Asthma is a significant public health issue and the most common chronic disease in children. The disease burden of asthma is rising around the world and especially in certain populations. In the United States Puerto Rican Americans have the highest rates of mortality due to asthma, while Mexico Americans have the lowest asthma mortality in the U.S. The reasons for this have been the cause of much speculation in the past; however, no clear cause for these differences has been recognized. The present work reviews the literature bearing on this question to show that there are good reasons to believe that individuals with unusually responsive innate immune responses may be predisposed to the development of asthma. Also reviewed is the molecular basis for this connection. The evidence shows that the history and anthropology of the Puerto Rican people is quite different from that of any other surviving North American or Caribbean population, as it was a relatively isolated island population for 400 years with an environment that tended to eliminate individuals with weak innate immune systems. The Puerto Rican population successfully survived the Columbian exchange of microbes but may be poorly adapted to the modern pro-inflammatory diet coupled with exposure to cigarette smoke as well as cockroach and house dust mite feces.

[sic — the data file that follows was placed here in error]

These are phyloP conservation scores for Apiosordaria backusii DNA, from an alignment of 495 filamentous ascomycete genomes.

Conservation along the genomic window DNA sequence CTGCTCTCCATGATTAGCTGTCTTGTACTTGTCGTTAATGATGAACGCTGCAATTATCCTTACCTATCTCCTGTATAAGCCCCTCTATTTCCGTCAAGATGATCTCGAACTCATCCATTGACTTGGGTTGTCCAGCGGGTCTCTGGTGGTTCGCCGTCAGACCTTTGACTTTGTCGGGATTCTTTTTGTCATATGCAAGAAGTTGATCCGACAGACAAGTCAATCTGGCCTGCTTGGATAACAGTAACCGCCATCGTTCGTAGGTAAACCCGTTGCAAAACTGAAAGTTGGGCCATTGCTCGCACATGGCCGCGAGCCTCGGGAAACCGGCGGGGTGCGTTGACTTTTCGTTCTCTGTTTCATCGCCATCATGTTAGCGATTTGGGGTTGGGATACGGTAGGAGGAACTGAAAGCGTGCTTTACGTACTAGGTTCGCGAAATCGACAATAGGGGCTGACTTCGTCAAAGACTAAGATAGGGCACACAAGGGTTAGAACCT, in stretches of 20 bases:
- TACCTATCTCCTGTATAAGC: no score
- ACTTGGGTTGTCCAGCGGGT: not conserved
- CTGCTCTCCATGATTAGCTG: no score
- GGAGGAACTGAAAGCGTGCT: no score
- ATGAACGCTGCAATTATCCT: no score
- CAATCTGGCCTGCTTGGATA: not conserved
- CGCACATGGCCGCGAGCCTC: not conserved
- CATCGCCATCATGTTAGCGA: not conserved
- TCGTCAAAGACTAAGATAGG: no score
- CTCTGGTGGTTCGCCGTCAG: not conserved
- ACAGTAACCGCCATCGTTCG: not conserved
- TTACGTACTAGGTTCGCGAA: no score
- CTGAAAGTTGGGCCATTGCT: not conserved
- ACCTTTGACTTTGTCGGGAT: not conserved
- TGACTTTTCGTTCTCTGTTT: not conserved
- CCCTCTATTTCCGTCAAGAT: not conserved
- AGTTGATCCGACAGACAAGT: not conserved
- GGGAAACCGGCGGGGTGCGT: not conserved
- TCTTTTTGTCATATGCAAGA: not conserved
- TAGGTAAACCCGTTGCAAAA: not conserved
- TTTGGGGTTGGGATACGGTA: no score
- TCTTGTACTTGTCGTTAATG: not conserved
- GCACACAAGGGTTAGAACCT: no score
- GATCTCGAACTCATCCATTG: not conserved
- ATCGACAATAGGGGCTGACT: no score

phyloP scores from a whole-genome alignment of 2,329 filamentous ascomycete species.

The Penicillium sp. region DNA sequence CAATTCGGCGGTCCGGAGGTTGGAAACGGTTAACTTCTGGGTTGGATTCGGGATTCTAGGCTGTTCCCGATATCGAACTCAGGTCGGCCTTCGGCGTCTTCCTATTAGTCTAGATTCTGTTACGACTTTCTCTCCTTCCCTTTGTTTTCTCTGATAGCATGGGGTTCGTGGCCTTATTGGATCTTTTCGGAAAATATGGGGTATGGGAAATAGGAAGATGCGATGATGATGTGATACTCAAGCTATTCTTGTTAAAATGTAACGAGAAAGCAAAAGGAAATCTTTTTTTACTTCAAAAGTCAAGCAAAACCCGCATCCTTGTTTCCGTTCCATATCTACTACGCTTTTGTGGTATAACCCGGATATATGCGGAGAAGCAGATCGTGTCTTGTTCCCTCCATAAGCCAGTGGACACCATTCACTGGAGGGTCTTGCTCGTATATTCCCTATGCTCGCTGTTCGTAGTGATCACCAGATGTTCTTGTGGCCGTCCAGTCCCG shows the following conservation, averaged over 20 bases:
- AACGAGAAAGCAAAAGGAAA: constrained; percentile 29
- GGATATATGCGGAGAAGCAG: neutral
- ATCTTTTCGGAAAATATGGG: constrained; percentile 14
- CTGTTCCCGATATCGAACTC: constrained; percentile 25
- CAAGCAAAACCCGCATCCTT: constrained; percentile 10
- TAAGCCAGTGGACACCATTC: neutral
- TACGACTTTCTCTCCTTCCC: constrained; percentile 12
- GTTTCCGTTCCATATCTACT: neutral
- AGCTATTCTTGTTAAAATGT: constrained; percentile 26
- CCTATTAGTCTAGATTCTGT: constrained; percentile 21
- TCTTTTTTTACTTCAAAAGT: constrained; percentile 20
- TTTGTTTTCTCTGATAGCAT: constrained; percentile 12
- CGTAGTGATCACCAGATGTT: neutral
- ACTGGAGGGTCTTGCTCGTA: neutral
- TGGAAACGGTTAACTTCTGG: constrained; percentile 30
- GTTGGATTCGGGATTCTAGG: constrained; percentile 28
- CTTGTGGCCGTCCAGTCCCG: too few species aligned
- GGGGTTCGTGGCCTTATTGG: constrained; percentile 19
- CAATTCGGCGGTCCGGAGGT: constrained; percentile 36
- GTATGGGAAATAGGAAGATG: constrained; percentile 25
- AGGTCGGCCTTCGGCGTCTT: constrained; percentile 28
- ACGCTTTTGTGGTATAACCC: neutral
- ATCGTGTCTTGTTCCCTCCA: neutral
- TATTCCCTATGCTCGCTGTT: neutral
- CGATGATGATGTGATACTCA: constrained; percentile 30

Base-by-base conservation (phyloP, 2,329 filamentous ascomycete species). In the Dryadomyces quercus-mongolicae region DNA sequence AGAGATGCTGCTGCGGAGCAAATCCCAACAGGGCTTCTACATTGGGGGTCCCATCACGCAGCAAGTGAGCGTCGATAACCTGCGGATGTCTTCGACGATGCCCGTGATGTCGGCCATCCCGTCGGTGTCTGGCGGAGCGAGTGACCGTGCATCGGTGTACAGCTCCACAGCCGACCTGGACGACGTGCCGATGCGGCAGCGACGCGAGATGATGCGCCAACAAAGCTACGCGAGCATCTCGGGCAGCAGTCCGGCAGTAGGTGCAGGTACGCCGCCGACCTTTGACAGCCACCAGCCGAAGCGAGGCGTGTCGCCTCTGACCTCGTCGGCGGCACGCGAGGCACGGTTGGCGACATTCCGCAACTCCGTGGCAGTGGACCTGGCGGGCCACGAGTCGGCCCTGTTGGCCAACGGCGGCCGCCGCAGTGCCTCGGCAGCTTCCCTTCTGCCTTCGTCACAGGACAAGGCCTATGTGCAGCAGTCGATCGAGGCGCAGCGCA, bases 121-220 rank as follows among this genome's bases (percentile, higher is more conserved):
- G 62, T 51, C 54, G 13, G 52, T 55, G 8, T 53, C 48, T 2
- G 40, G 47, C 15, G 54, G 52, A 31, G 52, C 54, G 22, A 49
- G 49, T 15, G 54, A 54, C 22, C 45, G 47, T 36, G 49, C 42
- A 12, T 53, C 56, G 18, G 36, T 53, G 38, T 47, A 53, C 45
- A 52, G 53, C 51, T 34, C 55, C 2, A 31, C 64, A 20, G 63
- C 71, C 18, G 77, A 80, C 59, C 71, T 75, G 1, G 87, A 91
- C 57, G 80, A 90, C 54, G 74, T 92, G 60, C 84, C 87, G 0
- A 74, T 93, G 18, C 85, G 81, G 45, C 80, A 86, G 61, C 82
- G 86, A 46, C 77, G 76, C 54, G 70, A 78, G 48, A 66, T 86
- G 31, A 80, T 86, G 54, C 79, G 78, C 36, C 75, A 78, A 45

|Advisor:||Bradshaw, Benjamin S.|
|Commitee:||Bradshaw, Benjamin S., Moore, Frank I.|
|School:||The University of Texas School of Public Health|
|Department:||Policy & Community Health|
|School Location:||United States -- Texas|
|Source:||MAI 47/06M, Masters Abstracts International|
|Subjects:||Public health, Epidemiology, Immunology|
|Keywords:||Alpha-1 antitrypsin, Asthma, Hispanic, Inflamation, Nutrition, Puerto Rico|
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